Ishmael returns to his mother's house, telling her that the jury hadn't reached a verdict. As she clamors that the jury shouldn't be driven by hatred and prejudice, Ishmael ponders his life and his decision. He remembers his father and his father's ways. He recalls working with his father, and re-reads Hatsue's letter.
In doing so, Ishmael comes to understand who he is and his place in the world. He realizes what he has lost was the man he used to be, a man Hatsue admired. He also realizes that his mother is all he has and that he does indeed love his mother. He is struck by the knowledge that when she dies, he will be alone in the world, and ultimately, he decides to take the notes to Hatsue. This action is the climax of the novel.
Providing Hatsue with the notes is the defining moment of Ishmael's life. He had been harboring hate and rage and then nothingness for so long that he prevented himself from living. But just as Hatsue learned from her mother, Ishmael learned from his. His mother never gave up on loving him; he had given up on her and himself. Ishmael's decision signifies significant growth as a person — as a son, a former lover, and a newspaperman. In the search for truth, honor, and justice, Ishmael knew that he had to give the notes to Hatsue.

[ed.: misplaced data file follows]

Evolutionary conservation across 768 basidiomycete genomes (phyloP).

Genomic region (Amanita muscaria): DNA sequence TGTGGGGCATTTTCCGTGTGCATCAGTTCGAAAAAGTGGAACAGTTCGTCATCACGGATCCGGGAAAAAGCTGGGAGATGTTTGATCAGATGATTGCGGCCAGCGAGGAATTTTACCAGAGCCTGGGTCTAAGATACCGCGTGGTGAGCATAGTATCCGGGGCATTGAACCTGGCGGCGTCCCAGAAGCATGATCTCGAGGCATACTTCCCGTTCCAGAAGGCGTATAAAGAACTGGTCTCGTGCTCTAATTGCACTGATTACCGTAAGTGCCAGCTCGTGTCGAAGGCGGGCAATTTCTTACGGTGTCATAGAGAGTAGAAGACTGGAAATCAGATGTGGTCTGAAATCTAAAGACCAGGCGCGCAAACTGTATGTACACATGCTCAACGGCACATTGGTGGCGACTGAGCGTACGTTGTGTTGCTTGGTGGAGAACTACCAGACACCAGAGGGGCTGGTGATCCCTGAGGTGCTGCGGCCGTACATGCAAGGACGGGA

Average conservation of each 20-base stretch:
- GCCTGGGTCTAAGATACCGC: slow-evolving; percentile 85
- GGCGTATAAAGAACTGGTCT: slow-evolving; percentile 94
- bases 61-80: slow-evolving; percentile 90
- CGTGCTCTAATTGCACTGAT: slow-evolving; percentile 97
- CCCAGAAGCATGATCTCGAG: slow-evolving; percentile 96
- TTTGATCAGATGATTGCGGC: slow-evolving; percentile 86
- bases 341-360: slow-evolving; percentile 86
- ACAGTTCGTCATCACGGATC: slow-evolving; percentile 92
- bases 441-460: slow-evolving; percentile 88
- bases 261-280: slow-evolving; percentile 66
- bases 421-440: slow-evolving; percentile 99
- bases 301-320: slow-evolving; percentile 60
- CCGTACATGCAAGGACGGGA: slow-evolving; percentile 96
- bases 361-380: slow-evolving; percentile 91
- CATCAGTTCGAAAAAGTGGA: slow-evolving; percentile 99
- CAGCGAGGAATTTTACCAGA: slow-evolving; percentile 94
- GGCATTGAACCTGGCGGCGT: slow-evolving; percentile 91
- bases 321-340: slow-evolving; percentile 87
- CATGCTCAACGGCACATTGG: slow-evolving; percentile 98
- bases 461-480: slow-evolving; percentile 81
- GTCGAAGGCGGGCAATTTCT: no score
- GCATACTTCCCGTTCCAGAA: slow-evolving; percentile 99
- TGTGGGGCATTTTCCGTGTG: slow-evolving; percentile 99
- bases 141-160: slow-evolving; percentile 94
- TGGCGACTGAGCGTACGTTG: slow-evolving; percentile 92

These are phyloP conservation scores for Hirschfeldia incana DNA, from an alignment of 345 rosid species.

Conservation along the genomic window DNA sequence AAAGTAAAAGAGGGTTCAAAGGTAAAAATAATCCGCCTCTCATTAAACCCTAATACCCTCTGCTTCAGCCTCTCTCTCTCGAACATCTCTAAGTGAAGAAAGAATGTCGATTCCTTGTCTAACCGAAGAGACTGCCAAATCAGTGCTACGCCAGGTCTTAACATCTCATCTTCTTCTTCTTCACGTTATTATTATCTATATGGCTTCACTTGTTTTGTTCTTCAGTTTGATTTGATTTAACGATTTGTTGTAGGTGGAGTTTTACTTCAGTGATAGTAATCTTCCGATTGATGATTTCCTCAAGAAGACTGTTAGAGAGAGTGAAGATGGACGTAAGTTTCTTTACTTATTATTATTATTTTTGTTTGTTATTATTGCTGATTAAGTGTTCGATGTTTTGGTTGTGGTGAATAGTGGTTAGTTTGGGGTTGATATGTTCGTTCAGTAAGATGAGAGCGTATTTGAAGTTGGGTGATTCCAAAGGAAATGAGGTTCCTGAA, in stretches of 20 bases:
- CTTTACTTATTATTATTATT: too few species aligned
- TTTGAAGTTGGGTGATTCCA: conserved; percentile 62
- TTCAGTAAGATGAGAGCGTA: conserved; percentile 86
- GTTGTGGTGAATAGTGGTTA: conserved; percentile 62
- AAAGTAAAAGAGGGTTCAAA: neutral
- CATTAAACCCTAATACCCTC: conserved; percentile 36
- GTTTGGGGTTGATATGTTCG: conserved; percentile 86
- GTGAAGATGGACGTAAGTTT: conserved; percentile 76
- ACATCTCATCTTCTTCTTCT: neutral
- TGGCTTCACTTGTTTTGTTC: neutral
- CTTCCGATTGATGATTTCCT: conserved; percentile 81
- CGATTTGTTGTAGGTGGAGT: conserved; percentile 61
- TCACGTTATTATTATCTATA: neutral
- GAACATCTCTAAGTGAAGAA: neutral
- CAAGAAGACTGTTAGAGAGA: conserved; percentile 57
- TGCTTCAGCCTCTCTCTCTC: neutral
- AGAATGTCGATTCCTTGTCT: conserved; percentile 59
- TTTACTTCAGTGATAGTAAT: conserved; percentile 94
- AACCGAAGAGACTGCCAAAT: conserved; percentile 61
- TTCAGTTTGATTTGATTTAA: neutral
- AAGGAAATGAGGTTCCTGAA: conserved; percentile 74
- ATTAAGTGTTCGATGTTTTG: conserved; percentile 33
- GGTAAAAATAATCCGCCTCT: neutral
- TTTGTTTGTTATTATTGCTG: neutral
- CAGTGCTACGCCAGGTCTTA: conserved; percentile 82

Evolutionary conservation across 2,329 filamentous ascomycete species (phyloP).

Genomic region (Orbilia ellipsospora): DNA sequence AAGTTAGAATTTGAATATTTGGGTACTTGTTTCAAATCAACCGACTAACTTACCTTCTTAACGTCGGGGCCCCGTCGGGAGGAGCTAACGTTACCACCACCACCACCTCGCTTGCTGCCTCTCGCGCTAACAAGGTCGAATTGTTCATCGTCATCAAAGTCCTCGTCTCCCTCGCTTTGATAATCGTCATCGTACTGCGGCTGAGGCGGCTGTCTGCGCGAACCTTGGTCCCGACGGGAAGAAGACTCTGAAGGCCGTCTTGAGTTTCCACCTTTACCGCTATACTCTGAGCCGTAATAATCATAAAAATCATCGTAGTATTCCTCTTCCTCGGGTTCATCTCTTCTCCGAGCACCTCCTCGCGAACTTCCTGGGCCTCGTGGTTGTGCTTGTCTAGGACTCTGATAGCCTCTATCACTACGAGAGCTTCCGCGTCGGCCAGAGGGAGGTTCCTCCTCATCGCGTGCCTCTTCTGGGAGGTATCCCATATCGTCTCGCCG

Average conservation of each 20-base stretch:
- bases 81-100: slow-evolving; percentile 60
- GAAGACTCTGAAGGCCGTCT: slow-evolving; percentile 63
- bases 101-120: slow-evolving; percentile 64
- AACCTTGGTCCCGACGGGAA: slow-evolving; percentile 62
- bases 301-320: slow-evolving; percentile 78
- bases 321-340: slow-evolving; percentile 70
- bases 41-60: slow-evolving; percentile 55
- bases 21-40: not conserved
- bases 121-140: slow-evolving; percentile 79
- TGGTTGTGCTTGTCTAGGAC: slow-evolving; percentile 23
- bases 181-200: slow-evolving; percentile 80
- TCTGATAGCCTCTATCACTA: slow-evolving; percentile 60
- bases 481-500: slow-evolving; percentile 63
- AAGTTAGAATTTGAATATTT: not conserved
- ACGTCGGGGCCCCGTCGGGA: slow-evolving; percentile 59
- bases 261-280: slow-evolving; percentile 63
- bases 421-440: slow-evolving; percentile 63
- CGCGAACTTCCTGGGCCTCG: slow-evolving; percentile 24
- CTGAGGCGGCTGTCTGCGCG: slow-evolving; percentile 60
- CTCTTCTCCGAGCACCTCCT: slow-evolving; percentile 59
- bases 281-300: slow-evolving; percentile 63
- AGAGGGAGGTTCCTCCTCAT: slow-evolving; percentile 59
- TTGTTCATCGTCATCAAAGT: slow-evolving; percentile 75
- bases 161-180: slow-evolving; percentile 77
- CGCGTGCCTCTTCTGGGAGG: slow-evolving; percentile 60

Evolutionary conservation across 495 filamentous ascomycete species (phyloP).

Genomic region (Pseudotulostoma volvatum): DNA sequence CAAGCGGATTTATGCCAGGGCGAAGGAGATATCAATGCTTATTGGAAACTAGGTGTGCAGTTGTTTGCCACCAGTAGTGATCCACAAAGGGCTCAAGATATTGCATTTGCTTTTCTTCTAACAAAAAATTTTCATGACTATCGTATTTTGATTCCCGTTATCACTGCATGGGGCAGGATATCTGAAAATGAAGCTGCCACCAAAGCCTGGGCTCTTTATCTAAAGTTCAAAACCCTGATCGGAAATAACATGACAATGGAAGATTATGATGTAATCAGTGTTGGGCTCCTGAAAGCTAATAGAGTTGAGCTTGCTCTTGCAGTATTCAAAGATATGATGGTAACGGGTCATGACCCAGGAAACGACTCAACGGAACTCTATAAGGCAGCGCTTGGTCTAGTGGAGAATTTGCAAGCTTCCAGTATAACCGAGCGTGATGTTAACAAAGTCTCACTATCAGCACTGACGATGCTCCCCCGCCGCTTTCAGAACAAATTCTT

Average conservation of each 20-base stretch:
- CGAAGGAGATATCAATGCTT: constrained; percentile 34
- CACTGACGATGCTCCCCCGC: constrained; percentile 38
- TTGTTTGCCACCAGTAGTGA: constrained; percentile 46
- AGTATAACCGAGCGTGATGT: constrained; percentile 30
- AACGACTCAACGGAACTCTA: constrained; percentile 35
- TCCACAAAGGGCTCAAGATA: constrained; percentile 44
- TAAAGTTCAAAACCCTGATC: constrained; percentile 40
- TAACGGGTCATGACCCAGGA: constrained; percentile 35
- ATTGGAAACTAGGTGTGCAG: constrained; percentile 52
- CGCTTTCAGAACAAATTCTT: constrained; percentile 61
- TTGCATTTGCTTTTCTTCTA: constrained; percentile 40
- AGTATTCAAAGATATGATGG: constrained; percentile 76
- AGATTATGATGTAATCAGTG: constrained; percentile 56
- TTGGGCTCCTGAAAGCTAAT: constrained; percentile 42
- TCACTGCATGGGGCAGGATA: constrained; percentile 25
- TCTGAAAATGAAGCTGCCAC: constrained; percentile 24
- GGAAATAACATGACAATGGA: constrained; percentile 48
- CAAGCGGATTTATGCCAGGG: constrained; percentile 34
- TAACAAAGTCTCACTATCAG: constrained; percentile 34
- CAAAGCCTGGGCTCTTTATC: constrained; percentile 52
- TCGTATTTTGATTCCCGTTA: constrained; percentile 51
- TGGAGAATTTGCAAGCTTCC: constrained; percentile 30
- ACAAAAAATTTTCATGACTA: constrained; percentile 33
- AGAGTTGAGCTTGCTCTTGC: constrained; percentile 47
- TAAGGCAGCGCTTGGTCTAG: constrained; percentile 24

manifest destiny a future event accepted as inevitable; in the mid- nineteenth century, expansion to the Pacific was regarded as the Manifest Destiny of the United States.
Horatio Alger (1832-1899) American writer of boys' stories.